|Seriously Creepy Eyes|
Martha Stout has written a relatively short book (though not as short as it could have been) defining the sociopath and arguing that sociopaths are surprisingly common, 4% of the population in fact.
There are two things I liked about this book and two things I really did not like about this book.
First the good:
1. Dr. Stout effectively argues against the stereotype that sociopath=serial killer. She defines a sociopath as someone without a 'conscience' who is incapable of real empathy. If this is combined with 'bloodlust' the person very well may turn out to be a serial killer. But if it is combined with 'preferring inertia', the person will manipulate their way into a situation where they are taken care of and don't have to do anything.
2. A very powerful insight that Dr. Stout has is that the very fact of having a 'conscience' is what keeps 'normal' people from identifying and stopping sociopaths. A person with a 'conscience' will easily take the point of view of the sociopath and try to justify or explain their actions in terms of 'having a conscience'. "they are just depressed", "they didn't know this or that", "there must have been a miscommunication". It is almost impossible for a person with a conscience to comprehend someone doing something manipulative or cruel for essentially no reason, so they try to invent a reason that would make the sociopath's actions comprehensible to them. The very thing that the sociopath is lacking: the ability to empathize and identify with the wants and needs of others, is the thing that prevents 'normal' people from identifying them.
Now the bad:
1. What the heck is a 'conscience' anyway? Dr. Stout talks about the conscience like it is some brain structure that you either have or don't have. I wasn't convinced that people are either complete sociopaths or completely normal. I assume there is a continuum, and Dr. Stout does nothing to convince be otherwise, while at the same time constantly implying that it is an either/or situation.
2. I would have been much more interested if this book had delved into the possible neural underpinnings of conscience. It is getting a reward signal from the 'happiness' of others? Getting a pain signal from the pain of others?
An example that came to mind is a scene from the movie Pan's Labyrinth that will probably haunt me forever. A man has had his mouth slit and there is a very painful-to-watch scene where he sews up his own cheek, bandages it, and then takes a shot of vodka. The vodka seeps out his cheek into the bandage. I remember having a very physical reaction to this part of the movie, literally cringing and grabbing my own cheek.
What I want to know is do sociopaths have this same physical reaction, or would the 'not having a conscience' or 'inability to empathize' prevent something so instinctual.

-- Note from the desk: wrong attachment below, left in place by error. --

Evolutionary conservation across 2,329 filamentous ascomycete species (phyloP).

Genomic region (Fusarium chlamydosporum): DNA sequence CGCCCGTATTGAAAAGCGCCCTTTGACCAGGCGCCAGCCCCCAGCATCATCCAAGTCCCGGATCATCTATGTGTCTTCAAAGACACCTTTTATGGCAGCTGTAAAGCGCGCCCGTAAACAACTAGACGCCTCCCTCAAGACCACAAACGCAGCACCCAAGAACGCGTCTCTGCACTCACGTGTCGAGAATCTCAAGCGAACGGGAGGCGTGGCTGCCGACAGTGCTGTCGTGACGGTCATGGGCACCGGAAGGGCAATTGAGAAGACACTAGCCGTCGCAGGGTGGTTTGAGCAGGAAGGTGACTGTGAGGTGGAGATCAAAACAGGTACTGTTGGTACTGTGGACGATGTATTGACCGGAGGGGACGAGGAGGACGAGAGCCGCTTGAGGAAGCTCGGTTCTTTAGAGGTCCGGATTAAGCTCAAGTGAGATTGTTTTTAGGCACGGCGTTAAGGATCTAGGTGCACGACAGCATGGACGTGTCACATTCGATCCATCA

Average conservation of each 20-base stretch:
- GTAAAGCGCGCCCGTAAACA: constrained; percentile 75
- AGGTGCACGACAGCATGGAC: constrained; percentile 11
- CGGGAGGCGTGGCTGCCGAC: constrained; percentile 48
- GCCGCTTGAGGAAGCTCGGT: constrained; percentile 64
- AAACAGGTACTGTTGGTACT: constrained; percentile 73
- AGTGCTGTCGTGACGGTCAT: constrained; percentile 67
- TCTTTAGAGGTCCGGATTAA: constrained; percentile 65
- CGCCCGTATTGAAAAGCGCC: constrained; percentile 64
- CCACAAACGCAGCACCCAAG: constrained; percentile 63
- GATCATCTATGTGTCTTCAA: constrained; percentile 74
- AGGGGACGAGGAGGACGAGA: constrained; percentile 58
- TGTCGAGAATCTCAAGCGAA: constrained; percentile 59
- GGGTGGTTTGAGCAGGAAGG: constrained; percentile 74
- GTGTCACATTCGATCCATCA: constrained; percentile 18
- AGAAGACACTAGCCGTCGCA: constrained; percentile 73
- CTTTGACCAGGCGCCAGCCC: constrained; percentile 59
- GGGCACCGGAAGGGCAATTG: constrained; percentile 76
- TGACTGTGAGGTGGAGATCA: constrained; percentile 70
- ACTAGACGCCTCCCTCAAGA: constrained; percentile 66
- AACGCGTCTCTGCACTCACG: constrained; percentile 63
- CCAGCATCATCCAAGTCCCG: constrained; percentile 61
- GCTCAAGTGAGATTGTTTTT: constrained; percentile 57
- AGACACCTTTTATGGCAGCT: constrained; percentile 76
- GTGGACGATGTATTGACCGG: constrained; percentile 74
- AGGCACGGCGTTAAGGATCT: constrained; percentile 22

Well lucky for us, someone else is wondering
|Figure 1 Fecteau et al., 2008|
They used a nice set of controls to specifically isolate the effect of watching something potentially painful. The videos were of a qtip touching a hand, a needle touching a hand and a needle touching an apple. They also ran all the videos stopping them early (before the contact between the objects is made).
In 'normal' people, seeing a needle poking a hand causes a reduction in response to TMS stimulation. What this reduction in cortical excitability means is not clear, so any finding in this study will be hard to interpret. They found that the degree of response reduction was not correlated with the psychopathy index when taken as a whole, but when they isolate the 'coldheartedness' component, they find that the more cold-hearted a person reports they are, the stronger the signal reduction is during TMS. Despite the nice controls, this study leaves a lot to be desired. They have a small sample size (n=18), and even their relatively mined correlation is not very strong (R=-0.58). In addition, the increase in signal reduction is 'supposed' to indicate 'more empathy', so the meaning of this study is basically ripe for the cherry-picking. Fortunately they don't spend a ton of time speculating wildly about what this reduction might mean, they simply say that their study finds a 'link' between motor empathy and cold-heartedness and end with the classic 'more studies need to be done'.
Unfortunately the information that can be gleaned from this study is pretty limited, and the brain of the sociopath is still a mystery.
A caveat: I assume someone has studied whether the physical reaction that I describe above occurs in sociopaths or not, but I did not find a study testing it. If you know of one, please send it my way.
Fecteau S, Pascual-Leone A, & Théoret H (2008). Psychopathy and the mirror neuron system: preliminary findings from a non-psychiatric sample. Psychiatry research, 160 (2), 137-44 PMID: 18599127